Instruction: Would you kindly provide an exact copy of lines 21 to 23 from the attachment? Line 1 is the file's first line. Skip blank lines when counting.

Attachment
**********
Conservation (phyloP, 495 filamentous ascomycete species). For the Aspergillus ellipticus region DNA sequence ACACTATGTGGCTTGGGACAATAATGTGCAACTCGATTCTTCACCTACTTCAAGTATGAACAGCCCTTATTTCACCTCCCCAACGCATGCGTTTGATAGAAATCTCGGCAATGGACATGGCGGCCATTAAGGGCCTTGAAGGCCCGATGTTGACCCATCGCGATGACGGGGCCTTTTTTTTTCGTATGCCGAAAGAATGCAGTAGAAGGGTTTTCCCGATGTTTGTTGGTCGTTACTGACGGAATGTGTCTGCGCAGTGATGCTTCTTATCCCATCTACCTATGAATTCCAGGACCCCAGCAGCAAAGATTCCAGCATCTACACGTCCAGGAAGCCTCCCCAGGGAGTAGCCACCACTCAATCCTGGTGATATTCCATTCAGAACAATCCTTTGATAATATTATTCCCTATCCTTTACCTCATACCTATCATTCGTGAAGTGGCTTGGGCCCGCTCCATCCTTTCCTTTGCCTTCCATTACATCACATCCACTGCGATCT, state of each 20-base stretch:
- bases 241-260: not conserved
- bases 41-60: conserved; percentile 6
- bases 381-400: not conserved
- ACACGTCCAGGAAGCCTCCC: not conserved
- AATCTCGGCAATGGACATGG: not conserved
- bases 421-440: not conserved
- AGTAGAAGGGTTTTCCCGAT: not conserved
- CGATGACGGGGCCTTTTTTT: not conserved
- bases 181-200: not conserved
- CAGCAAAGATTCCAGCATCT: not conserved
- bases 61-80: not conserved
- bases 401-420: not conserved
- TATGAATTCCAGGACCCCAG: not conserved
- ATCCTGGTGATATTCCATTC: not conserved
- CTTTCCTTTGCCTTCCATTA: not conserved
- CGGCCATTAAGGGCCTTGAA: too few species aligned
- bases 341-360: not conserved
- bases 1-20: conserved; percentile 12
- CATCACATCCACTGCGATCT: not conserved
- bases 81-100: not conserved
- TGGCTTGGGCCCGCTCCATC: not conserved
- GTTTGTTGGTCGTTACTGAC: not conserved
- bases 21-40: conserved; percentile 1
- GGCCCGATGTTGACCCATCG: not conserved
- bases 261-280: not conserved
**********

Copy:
- bases 81-100: not conserved
- TGGCTTGGGCCCGCTCCATC: not conserved
- GTTTGTTGGTCGTTACTGAC: not conserved